- - Sunday, December 12, 2010

HOUSE

Boehner waiting for golf outing

Golf-loving Rep. John A. Boehner says playing 18 holes with someone is a good way to get to that person. That might be hint from the House speaker-in-waiting to fellow golfer President Obama.

Mr. Boehner is about an eight-handicap golfer, and when asked on CBS’ “60 Minutes” about being better than the president, Mr. Boehner said, “He understands that.”

Aides say Mr. Boehner doesn’t have much time for the game lately, and the Ohio Republican says he’s never had an invitation to play with Mr. Obama.

Mr. Boehner says the two have talked a number of times about playing, but it just hasn’t happened yet.

Mr. Boehner says that on the course, “You can’t be somebody that you’re not, because all of you shows up.”

WHITE HOUSE

Obama to talk job creation with CEOs

The White House says President Obama will discuss ideas for creating jobs and making the U.S. more competitive when he hosts about 20 CEOs on Wednesday.

The White House isn’t saying yet who’s on the invitation list for the event at Blair House.

White House spokeswoman Jennifer Psaki says the session will give the president a chance to continue building his relationship with the business community. Mr. Obama has said that’s an area he needs to work on.

Likely areas of discussion will include promoting exports and making sure the next generation is skilled enough to compete in a global marketplace. Other topics include tax reform, government regulation and the country’s medium- and long-term federal deficits.

PRESIDENCY

Axelrod expects no party rival in ‘12

President Obama’s chief political adviser says he doesn’t think the president will face a primary challenge in 2012.

David Axelrod tells CNN’s “State of the Union” that he sees “strong support” for Mr. Obama among Democrats. Mr. Axelrod says Democrats realize that Mr. Obama is “fighting hard, trying hard” to move the country ahead and that his administration already has accomplished a lot.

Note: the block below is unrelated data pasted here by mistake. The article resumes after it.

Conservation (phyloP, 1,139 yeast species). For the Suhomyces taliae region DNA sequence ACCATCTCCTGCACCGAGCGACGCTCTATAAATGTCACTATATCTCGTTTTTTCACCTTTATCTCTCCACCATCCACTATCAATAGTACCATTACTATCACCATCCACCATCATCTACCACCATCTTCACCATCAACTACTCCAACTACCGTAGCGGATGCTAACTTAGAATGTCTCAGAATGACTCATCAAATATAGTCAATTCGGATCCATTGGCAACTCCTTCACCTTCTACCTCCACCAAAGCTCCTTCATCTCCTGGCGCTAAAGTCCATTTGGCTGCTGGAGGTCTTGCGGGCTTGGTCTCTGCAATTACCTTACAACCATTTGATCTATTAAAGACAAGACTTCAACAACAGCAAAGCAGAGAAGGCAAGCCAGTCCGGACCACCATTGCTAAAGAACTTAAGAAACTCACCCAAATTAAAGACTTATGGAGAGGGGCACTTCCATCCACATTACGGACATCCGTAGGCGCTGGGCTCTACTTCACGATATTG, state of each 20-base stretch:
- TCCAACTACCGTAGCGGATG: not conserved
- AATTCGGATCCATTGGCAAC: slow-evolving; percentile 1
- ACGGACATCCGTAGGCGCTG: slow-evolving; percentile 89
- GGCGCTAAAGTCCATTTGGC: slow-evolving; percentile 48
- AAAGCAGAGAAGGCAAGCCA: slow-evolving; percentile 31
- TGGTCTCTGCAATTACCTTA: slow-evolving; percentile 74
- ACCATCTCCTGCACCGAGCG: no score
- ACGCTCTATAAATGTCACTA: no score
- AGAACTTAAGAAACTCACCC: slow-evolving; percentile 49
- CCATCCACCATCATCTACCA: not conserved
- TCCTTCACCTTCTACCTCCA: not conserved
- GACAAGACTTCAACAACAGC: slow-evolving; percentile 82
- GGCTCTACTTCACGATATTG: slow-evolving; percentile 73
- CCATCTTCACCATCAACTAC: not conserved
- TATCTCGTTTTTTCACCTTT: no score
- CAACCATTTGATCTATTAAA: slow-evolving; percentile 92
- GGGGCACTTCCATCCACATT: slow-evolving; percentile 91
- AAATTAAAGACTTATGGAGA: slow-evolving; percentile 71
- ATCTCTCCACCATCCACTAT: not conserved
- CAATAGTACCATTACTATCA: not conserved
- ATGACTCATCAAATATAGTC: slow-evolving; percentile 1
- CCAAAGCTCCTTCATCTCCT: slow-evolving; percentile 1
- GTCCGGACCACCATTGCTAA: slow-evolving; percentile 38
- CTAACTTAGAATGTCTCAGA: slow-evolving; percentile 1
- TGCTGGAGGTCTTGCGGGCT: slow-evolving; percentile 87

Mr. Axelrod does say that until the economy has recovered and the unemployment rate goes down, “you’re going to have static out there politically.”

He says the “biggest lament” he hears from Democrats is “you’ve done so much, how come people aren’t responding?”

BAILOUT

Top execs says pay limits problematic

The top executive at General Motors said Friday that the automaker’s attempt to rebound from its bankruptcy is being hindered by salary limits the government has clamped on executives at companies that accepted federal bailouts.

GM CEO Dan Akerson said in a speech to the Economic Club of Washington that the company faces many challenges, including the retention of top talent in its executive ranks. He suggested relaxing the pay limits, and said he was meeting later in the day with federal officials who oversee executive compensation for companies that received bailouts.

“We have to be competitive. We have to be able to attract and retain great people,” Mr. Akerson said, adding, “We’ve been able to retain them, but we’re starting to lose them, and I think that’s an issue for our owners to recognize that in their best interest, there should be some relaxing.”

Mr. Akerson said he recently informed executives there would be no salary increases in 2011 for about 26,000 white-collar workers. In a message to employees obtained by the Associated Press, the company said there would not be “any broad-based salaried merit plans in the U.S. or Canada.” GM said the decision was based on “controlling structural costs in all aspects of our business.”

Mr. Akerson is receiving a government-approved $9 million in annual compensation, including stock and salary.

He declined to comment when asked by reporters what he hoped to accomplish in the meeting with Pat Geoghegan, the government’s top official on executive pay.

ALASKA

Judge throws out Miller election lawsuit

JUNEAU | A judge has all but ended “tea party”-backed Republican Joe Miller’s hopes of getting legal relief in state court in his long-shot challenge of how the state counted write-in votes for incumbent Sen. Lisa Murkowski in their Senate race.

Mr. Miller has until Tuesday to appeal to the Alaska Supreme Court the Friday decision by Judge William Carey to throw out his lawsuit. Judge Carey cited past decisions by the high court in his ruling, which takes effect Tuesday.

“Nowhere does Miller provide facts showing a genuine issue of fraud or election official malfeasance,” the judge wrote. “Instead, the majority of the problematic statements included in the affidavits are inadmissible hearsay, speculation and occasional complaints of sarcasm expressed by DOE (Division of Elections) workers.”

Miller spokesman Randy DeSoto said Mr. Miller was mulling an appeal, and there were still outstanding issues “in terms of wanting to get a true and accurate count, and we don’t feel like we’re there yet.”

Mrs. Murkowski called on Mr. Miller to concede. “It’s time to end this. It’s time to say that the election is over,” she told the Associated Press.

The ruling marks a victory for Mrs. Murkowski, who sought to become the first U.S. Senate candidate since Strom Thurmond in 1954 to win as a write-in. Senators are scheduled to be sworn in Jan. 5, and the legal dispute has thrown into doubt whether someone from this race will be included.

From wire dispatches and staff reports

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